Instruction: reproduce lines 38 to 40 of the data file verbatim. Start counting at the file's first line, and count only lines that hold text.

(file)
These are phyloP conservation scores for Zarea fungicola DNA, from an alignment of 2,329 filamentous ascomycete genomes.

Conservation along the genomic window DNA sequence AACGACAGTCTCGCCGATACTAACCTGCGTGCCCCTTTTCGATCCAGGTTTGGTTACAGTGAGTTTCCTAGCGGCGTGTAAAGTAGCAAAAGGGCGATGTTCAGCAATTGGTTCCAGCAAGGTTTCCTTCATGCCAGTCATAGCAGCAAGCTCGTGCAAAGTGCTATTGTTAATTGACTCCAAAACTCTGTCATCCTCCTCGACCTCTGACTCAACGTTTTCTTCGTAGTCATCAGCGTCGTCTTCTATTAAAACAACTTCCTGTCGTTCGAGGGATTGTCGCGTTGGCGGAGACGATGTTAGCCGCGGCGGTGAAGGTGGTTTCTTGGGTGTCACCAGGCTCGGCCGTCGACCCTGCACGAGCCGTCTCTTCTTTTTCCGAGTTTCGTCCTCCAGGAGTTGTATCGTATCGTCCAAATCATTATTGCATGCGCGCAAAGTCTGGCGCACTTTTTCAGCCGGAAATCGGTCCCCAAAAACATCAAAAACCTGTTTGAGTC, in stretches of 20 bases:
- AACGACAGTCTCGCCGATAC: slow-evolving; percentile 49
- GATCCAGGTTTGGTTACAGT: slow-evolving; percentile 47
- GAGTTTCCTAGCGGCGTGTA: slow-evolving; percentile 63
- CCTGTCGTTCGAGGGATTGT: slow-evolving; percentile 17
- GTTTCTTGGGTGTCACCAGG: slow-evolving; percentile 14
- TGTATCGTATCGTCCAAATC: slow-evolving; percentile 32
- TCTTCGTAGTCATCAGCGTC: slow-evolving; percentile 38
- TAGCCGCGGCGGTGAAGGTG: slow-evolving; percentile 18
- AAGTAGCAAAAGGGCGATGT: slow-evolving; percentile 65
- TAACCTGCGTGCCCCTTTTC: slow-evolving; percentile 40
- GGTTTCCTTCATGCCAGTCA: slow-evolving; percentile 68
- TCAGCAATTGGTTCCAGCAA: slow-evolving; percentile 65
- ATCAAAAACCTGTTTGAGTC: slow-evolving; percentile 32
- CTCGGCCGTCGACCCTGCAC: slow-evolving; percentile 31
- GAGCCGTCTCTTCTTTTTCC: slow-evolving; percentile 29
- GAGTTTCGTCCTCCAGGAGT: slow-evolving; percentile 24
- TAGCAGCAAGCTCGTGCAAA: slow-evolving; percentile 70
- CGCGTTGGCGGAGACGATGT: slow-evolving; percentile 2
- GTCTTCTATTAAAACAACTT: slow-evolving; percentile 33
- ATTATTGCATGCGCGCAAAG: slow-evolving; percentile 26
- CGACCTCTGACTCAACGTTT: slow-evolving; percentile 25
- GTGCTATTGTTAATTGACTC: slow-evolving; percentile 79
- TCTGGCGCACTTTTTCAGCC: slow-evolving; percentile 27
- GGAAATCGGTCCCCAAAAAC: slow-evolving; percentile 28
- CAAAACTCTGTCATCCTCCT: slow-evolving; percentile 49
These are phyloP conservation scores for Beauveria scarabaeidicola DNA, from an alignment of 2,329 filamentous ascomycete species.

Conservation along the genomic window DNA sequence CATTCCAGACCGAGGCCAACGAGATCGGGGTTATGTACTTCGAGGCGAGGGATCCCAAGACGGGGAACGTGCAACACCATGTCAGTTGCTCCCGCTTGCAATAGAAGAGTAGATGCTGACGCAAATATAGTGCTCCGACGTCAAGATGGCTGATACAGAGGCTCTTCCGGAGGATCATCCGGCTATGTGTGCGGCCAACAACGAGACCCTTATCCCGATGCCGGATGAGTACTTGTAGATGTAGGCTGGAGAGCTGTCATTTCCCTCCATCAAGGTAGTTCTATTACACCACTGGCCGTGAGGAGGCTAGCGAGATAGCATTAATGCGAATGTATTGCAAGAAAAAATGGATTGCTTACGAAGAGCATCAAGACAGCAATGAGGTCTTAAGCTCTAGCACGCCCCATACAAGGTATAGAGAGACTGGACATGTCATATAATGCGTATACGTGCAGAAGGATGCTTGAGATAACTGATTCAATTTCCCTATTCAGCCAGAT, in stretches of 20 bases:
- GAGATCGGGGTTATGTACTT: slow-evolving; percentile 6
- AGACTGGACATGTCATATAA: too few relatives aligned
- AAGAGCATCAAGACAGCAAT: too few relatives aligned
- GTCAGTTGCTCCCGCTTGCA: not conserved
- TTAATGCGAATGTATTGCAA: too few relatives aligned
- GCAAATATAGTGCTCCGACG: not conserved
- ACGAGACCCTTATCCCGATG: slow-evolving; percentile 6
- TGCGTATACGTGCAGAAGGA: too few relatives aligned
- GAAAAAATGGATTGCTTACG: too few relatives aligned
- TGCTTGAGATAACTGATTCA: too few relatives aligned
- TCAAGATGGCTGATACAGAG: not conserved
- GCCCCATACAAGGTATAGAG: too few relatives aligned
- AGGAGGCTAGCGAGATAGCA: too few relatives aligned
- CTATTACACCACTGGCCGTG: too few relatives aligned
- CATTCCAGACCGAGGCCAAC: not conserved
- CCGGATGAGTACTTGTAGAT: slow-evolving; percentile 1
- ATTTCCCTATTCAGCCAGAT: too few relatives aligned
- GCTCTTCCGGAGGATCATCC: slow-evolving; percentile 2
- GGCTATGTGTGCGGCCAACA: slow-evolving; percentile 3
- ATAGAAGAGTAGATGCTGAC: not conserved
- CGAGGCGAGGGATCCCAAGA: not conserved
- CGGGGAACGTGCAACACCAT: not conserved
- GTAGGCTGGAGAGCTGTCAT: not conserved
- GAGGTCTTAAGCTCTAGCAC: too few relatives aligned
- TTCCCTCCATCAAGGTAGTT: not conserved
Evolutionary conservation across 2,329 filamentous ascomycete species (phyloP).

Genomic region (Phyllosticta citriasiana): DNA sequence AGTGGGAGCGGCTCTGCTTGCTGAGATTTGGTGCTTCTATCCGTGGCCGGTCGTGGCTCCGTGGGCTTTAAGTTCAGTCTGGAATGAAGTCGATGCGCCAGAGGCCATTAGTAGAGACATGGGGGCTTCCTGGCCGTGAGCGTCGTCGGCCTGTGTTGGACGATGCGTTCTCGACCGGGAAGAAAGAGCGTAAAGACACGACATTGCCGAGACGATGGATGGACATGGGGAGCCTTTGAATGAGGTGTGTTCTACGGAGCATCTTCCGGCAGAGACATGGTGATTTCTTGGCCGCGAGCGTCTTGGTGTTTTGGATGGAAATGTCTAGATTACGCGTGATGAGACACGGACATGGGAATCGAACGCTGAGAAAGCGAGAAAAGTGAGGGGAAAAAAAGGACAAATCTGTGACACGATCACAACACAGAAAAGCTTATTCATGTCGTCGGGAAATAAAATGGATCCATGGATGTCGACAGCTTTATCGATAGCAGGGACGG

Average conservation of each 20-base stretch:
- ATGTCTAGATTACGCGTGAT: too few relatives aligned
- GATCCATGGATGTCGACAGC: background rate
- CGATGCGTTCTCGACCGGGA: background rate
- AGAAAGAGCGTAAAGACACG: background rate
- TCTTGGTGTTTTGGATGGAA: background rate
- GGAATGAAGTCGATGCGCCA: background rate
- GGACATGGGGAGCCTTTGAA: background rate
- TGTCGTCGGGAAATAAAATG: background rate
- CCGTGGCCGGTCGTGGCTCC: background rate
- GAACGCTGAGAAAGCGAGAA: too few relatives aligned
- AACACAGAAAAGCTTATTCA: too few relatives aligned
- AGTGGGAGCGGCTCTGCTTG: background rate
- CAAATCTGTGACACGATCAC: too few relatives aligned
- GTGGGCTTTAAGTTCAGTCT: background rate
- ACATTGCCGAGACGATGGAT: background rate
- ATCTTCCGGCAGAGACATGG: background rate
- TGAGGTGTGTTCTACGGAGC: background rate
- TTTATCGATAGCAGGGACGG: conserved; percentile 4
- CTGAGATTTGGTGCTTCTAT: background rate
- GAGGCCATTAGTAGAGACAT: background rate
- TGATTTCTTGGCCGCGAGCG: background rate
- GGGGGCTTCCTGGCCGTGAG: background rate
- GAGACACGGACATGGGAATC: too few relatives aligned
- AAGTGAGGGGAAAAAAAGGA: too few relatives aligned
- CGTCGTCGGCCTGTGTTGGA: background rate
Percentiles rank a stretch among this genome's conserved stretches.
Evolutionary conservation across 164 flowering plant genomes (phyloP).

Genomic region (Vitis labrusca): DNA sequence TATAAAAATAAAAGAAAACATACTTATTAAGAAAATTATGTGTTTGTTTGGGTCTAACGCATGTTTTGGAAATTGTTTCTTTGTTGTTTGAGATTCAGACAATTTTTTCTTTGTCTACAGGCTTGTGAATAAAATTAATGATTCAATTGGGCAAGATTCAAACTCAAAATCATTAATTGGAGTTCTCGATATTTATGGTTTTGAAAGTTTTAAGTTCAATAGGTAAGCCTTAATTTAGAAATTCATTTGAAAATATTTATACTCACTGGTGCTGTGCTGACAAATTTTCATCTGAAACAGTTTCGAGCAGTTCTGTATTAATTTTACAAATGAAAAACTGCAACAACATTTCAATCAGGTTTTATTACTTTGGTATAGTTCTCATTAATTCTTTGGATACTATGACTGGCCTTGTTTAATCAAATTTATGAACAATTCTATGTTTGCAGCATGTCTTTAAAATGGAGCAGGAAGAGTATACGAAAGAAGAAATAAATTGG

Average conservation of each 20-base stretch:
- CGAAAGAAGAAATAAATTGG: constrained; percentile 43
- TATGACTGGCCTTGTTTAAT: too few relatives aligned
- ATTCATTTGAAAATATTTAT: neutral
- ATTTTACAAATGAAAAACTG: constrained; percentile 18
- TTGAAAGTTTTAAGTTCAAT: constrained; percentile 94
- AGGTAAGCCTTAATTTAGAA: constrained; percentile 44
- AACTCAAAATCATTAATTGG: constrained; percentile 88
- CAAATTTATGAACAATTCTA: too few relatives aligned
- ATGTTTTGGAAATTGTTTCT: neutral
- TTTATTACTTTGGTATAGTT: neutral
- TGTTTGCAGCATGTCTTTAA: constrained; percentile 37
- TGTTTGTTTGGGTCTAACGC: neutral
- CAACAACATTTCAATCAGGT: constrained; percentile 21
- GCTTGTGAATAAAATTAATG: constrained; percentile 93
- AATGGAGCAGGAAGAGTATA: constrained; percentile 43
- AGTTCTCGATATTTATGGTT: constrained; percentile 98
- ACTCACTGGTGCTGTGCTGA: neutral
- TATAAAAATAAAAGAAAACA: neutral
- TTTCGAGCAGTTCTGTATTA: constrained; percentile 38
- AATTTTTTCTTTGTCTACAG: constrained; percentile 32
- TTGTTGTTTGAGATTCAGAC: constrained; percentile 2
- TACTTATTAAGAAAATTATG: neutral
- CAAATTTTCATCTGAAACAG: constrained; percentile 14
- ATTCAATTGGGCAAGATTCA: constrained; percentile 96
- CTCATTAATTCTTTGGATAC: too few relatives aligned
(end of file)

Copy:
- GAAAAAATGGATTGCTTACG: too few relatives aligned
- TGCTTGAGATAACTGATTCA: too few relatives aligned
- TCAAGATGGCTGATACAGAG: not conserved